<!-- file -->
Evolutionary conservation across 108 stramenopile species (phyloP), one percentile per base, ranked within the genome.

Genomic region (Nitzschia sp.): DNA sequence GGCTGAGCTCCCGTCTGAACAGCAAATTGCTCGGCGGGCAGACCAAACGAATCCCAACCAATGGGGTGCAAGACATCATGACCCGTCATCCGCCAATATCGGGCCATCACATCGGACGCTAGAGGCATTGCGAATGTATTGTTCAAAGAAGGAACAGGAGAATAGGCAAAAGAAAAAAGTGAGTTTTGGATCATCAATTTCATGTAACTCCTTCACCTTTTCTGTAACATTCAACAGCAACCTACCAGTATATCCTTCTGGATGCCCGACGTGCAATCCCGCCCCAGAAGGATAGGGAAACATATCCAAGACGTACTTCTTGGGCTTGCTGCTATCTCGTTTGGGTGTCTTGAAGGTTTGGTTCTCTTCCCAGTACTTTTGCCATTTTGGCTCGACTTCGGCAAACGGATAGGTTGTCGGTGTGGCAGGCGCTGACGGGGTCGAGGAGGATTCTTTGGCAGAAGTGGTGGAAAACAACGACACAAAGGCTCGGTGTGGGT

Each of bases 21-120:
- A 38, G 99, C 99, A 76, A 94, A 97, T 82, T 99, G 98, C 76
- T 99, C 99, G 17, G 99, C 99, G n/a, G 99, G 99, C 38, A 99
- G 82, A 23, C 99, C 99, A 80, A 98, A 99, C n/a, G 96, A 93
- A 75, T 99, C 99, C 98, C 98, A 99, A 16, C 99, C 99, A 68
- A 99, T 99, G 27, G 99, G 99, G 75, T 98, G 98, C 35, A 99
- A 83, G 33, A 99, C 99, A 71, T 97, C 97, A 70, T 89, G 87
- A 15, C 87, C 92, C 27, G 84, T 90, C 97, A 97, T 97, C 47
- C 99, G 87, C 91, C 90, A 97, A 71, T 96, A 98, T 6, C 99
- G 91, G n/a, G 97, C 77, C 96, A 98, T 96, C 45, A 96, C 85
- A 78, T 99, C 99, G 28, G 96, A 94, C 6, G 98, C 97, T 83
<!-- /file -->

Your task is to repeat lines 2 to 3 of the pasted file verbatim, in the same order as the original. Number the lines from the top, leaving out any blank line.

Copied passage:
Genomic region (Nitzschia sp.): DNA sequence GGCTGAGCTCCCGTCTGAACAGCAAATTGCTCGGCGGGCAGACCAAACGAATCCCAACCAATGGGGTGCAAGACATCATGACCCGTCATCCGCCAATATCGGGCCATCACATCGGACGCTAGAGGCATTGCGAATGTATTGTTCAAAGAAGGAACAGGAGAATAGGCAAAAGAAAAAAGTGAGTTTTGGATCATCAATTTCATGTAACTCCTTCACCTTTTCTGTAACATTCAACAGCAACCTACCAGTATATCCTTCTGGATGCCCGACGTGCAATCCCGCCCCAGAAGGATAGGGAAACATATCCAAGACGTACTTCTTGGGCTTGCTGCTATCTCGTTTGGGTGTCTTGAAGGTTTGGTTCTCTTCCCAGTACTTTTGCCATTTTGGCTCGACTTCGGCAAACGGATAGGTTGTCGGTGTGGCAGGCGCTGACGGGGTCGAGGAGGATTCTTTGGCAGAAGTGGTGGAAAACAACGACACAAAGGCTCGGTGTGGGT

Each of bases 21-120: